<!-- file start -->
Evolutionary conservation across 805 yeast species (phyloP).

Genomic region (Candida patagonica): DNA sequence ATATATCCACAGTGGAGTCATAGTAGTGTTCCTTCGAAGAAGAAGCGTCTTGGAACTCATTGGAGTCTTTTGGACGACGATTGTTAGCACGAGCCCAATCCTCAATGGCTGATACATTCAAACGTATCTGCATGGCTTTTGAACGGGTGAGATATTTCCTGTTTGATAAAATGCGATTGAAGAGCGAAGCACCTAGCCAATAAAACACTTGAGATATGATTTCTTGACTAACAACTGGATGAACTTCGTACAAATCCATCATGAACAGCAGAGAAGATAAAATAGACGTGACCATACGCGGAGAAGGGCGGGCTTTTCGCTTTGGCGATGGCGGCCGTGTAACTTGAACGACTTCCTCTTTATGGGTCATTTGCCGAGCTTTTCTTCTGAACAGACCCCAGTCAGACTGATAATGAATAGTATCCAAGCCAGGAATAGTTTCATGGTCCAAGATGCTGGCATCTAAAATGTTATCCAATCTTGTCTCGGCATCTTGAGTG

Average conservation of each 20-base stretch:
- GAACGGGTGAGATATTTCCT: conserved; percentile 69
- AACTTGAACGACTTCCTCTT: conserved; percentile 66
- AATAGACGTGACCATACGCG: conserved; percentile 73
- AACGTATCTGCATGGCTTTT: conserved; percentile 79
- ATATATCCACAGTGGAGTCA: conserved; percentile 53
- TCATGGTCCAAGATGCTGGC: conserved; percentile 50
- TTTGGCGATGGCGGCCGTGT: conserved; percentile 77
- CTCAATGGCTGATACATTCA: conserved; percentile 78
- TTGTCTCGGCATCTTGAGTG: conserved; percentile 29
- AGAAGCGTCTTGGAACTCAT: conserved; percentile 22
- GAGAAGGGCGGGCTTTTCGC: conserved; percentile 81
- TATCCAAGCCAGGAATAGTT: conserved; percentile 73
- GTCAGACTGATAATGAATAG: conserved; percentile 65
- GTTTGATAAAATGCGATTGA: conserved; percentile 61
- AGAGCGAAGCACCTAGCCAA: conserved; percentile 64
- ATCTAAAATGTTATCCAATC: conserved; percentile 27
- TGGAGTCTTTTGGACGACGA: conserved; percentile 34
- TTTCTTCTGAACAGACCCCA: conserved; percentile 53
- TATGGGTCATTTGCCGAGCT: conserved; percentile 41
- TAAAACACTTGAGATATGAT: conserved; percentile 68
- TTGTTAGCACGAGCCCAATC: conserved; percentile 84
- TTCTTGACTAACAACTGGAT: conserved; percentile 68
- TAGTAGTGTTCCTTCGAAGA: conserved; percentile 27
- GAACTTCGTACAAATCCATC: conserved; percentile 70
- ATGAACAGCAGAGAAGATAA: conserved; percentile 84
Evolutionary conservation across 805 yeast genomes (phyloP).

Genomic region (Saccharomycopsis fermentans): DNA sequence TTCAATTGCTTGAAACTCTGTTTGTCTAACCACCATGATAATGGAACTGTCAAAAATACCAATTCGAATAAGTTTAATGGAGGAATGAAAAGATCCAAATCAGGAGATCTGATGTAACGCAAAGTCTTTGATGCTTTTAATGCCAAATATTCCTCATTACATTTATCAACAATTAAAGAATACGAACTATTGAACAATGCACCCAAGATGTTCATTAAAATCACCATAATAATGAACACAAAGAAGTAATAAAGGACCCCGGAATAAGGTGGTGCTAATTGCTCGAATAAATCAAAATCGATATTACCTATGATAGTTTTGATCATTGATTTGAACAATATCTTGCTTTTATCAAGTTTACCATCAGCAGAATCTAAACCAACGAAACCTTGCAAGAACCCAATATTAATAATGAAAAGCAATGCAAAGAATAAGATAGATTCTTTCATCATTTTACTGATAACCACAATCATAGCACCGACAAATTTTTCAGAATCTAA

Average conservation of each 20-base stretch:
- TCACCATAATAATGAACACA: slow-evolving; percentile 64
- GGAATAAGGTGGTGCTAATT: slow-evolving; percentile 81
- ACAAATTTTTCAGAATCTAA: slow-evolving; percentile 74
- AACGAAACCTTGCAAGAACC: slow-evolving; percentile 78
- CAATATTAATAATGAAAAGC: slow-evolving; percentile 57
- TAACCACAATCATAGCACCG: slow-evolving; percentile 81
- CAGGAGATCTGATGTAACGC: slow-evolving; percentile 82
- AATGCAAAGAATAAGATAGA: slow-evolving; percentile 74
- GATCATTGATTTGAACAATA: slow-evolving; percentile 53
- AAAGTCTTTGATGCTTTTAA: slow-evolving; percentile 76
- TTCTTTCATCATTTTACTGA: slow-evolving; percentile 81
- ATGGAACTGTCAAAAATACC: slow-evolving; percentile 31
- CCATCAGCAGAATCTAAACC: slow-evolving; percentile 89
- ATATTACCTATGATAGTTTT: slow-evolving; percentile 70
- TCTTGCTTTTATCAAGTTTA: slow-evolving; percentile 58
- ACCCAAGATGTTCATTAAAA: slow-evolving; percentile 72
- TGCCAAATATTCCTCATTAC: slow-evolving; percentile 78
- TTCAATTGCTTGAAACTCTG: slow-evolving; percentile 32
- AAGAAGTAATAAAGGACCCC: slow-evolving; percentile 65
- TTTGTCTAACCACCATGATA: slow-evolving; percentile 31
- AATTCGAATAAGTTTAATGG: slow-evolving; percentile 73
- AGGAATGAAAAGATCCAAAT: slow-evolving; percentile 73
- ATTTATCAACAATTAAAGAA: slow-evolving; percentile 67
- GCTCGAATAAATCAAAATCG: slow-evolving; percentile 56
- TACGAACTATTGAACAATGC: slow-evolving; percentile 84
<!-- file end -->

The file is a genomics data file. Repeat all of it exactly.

Evolutionary conservation across 805 yeast species (phyloP).

Genomic region (Candida patagonica): DNA sequence ATATATCCACAGTGGAGTCATAGTAGTGTTCCTTCGAAGAAGAAGCGTCTTGGAACTCATTGGAGTCTTTTGGACGACGATTGTTAGCACGAGCCCAATCCTCAATGGCTGATACATTCAAACGTATCTGCATGGCTTTTGAACGGGTGAGATATTTCCTGTTTGATAAAATGCGATTGAAGAGCGAAGCACCTAGCCAATAAAACACTTGAGATATGATTTCTTGACTAACAACTGGATGAACTTCGTACAAATCCATCATGAACAGCAGAGAAGATAAAATAGACGTGACCATACGCGGAGAAGGGCGGGCTTTTCGCTTTGGCGATGGCGGCCGTGTAACTTGAACGACTTCCTCTTTATGGGTCATTTGCCGAGCTTTTCTTCTGAACAGACCCCAGTCAGACTGATAATGAATAGTATCCAAGCCAGGAATAGTTTCATGGTCCAAGATGCTGGCATCTAAAATGTTATCCAATCTTGTCTCGGCATCTTGAGTG

Average conservation of each 20-base stretch:
- GAACGGGTGAGATATTTCCT: conserved; percentile 69
- AACTTGAACGACTTCCTCTT: conserved; percentile 66
- AATAGACGTGACCATACGCG: conserved; percentile 73
- AACGTATCTGCATGGCTTTT: conserved; percentile 79
- ATATATCCACAGTGGAGTCA: conserved; percentile 53
- TCATGGTCCAAGATGCTGGC: conserved; percentile 50
- TTTGGCGATGGCGGCCGTGT: conserved; percentile 77
- CTCAATGGCTGATACATTCA: conserved; percentile 78
- TTGTCTCGGCATCTTGAGTG: conserved; percentile 29
- AGAAGCGTCTTGGAACTCAT: conserved; percentile 22
- GAGAAGGGCGGGCTTTTCGC: conserved; percentile 81
- TATCCAAGCCAGGAATAGTT: conserved; percentile 73
- GTCAGACTGATAATGAATAG: conserved; percentile 65
- GTTTGATAAAATGCGATTGA: conserved; percentile 61
- AGAGCGAAGCACCTAGCCAA: conserved; percentile 64
- ATCTAAAATGTTATCCAATC: conserved; percentile 27
- TGGAGTCTTTTGGACGACGA: conserved; percentile 34
- TTTCTTCTGAACAGACCCCA: conserved; percentile 53
- TATGGGTCATTTGCCGAGCT: conserved; percentile 41
- TAAAACACTTGAGATATGAT: conserved; percentile 68
- TTGTTAGCACGAGCCCAATC: conserved; percentile 84
- TTCTTGACTAACAACTGGAT: conserved; percentile 68
- TAGTAGTGTTCCTTCGAAGA: conserved; percentile 27
- GAACTTCGTACAAATCCATC: conserved; percentile 70
- ATGAACAGCAGAGAAGATAA: conserved; percentile 84
Evolutionary conservation across 805 yeast genomes (phyloP).

Genomic region (Saccharomycopsis fermentans): DNA sequence TTCAATTGCTTGAAACTCTGTTTGTCTAACCACCATGATAATGGAACTGTCAAAAATACCAATTCGAATAAGTTTAATGGAGGAATGAAAAGATCCAAATCAGGAGATCTGATGTAACGCAAAGTCTTTGATGCTTTTAATGCCAAATATTCCTCATTACATTTATCAACAATTAAAGAATACGAACTATTGAACAATGCACCCAAGATGTTCATTAAAATCACCATAATAATGAACACAAAGAAGTAATAAAGGACCCCGGAATAAGGTGGTGCTAATTGCTCGAATAAATCAAAATCGATATTACCTATGATAGTTTTGATCATTGATTTGAACAATATCTTGCTTTTATCAAGTTTACCATCAGCAGAATCTAAACCAACGAAACCTTGCAAGAACCCAATATTAATAATGAAAAGCAATGCAAAGAATAAGATAGATTCTTTCATCATTTTACTGATAACCACAATCATAGCACCGACAAATTTTTCAGAATCTAA

Average conservation of each 20-base stretch:
- TCACCATAATAATGAACACA: slow-evolving; percentile 64
- GGAATAAGGTGGTGCTAATT: slow-evolving; percentile 81
- ACAAATTTTTCAGAATCTAA: slow-evolving; percentile 74
- AACGAAACCTTGCAAGAACC: slow-evolving; percentile 78
- CAATATTAATAATGAAAAGC: slow-evolving; percentile 57
- TAACCACAATCATAGCACCG: slow-evolving; percentile 81
- CAGGAGATCTGATGTAACGC: slow-evolving; percentile 82
- AATGCAAAGAATAAGATAGA: slow-evolving; percentile 74
- GATCATTGATTTGAACAATA: slow-evolving; percentile 53
- AAAGTCTTTGATGCTTTTAA: slow-evolving; percentile 76
- TTCTTTCATCATTTTACTGA: slow-evolving; percentile 81
- ATGGAACTGTCAAAAATACC: slow-evolving; percentile 31
- CCATCAGCAGAATCTAAACC: slow-evolving; percentile 89
- ATATTACCTATGATAGTTTT: slow-evolving; percentile 70
- TCTTGCTTTTATCAAGTTTA: slow-evolving; percentile 58
- ACCCAAGATGTTCATTAAAA: slow-evolving; percentile 72
- TGCCAAATATTCCTCATTAC: slow-evolving; percentile 78
- TTCAATTGCTTGAAACTCTG: slow-evolving; percentile 32
- AAGAAGTAATAAAGGACCCC: slow-evolving; percentile 65
- TTTGTCTAACCACCATGATA: slow-evolving; percentile 31
- AATTCGAATAAGTTTAATGG: slow-evolving; percentile 73
- AGGAATGAAAAGATCCAAAT: slow-evolving; percentile 73
- ATTTATCAACAATTAAAGAA: slow-evolving; percentile 67
- GCTCGAATAAATCAAAATCG: slow-evolving; percentile 56
- TACGAACTATTGAACAATGC: slow-evolving; percentile 84